Construction and manufacturing
Although a bus system offers short- term advantages during construction and manufacturing, when making a tram produces 400 tons of CO2 compare to making a diesel bus, which emits only 30 tons of CO2, the tramway system is a clear long- term winner, with much lower overall lifetime emissions, thanks to its better operation and maintenance performance and the longer lifetime of the trams. Due mainly to the combustion of diesel to power the bus, a diesel BRT’s total lifetime emissions are more than twice as high as the ones of a tramway system.
For the same reason, a plug- in hybrid BRT system emits about 30% more greenhouse gas ( GHG) than a tramway system over its lifetime.
The BRT system also uses more electricity than the tramway one with a similar transport capacity. Even a fully electric BRT system has 17% higher lifetime emissions than a tramway system, since a city would need to operate a large fleet of buses to achieve the same transport capacity as 20 trams, resulting in 3,6 times more kilometres travelled by a bus annually.
Because BRT infrastructure is lighter during the initial construction phase, its associated emissions would be 2,2 times lower than for a tramway.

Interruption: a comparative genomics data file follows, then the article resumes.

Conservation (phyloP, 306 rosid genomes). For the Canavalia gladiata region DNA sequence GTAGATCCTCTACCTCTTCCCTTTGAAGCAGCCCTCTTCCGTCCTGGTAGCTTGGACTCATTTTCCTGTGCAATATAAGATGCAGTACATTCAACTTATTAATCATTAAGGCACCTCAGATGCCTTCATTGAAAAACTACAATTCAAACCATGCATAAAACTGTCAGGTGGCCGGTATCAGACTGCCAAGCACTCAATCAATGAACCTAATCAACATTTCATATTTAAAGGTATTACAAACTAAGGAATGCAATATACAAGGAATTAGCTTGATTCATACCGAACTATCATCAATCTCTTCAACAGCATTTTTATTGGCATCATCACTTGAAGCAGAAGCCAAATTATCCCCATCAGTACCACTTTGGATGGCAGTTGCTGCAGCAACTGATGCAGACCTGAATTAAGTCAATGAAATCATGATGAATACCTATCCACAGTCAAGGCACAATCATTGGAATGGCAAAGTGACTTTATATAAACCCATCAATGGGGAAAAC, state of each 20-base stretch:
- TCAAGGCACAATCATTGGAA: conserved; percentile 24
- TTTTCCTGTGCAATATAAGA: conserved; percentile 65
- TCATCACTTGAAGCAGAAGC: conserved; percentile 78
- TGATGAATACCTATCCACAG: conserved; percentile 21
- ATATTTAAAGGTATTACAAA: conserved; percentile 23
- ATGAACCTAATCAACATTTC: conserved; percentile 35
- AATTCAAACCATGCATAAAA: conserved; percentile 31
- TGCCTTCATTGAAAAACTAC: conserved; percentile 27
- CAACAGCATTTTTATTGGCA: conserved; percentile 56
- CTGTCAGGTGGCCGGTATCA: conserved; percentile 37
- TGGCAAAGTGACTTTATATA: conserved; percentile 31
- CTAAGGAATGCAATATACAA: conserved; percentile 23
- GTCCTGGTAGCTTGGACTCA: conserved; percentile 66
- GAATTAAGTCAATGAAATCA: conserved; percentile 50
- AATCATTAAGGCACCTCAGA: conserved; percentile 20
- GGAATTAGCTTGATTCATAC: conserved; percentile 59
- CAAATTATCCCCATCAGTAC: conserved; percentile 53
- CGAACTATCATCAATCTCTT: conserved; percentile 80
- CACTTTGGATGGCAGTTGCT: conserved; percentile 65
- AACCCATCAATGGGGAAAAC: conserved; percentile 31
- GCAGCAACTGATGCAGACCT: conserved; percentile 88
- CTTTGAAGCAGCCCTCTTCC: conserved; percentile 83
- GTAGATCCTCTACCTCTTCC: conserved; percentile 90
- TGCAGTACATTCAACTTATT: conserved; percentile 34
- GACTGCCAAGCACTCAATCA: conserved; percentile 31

If a city can use existing road infrastructure as a basis to build a BRT system, it would however need to reinforce it for heavy traffic and build stops and other associated elements.
Impact of energy mix
Electricity production accounts for more than 40% of global fossil CO2 emissions. Since tramways are powered solely by electricity, how does the electricity mix influence the carbon footprint advantage of tramway systems?
Even in a worst- case scenario in which the electricity emission factor is around 0,800 kg CO2 per kWh, as in China, all other assumptions remaining the same, the tramway’s carbon footprint remains lower on a 30- year lifetime than a diesel, hybrid or electric BRT system.
Carbone 4 also predict the electricity emission factors will significantly decrease in the coming years, thanks to the current developments in the fields of renewable energy, which will reduce further the footprint of electrical modes.
This ranges from new uses of silica which increases several 1 000 times the heat of heavy salts in solar energy capturing systems, to Tesla and Solar City merging to form one company, to Toyota making a fuel cell car that doubles as a mobile power generator.
After doing the study, Alstom had to get in a punt for its product, the Attractis a tram service.
Altogether, over a 30- year lifetime, Attractis said in a statement its tramway system will emit 57% less GHG than a diesel bus system, 32% less than a plugin hybrid, and 23% less than fully- electric bus system such as BYD or Volvo uses. Alstom said a 12 km long Attractis tram system can be fully operational within 30 months.
LEFT: This picture of Old Faithful, Durban’s last electric tram, was taken on August 2, 1948 in Musgrave Road outside Jameson Park. RIGHT: A modern- day electric tram in Brussels, Belgium.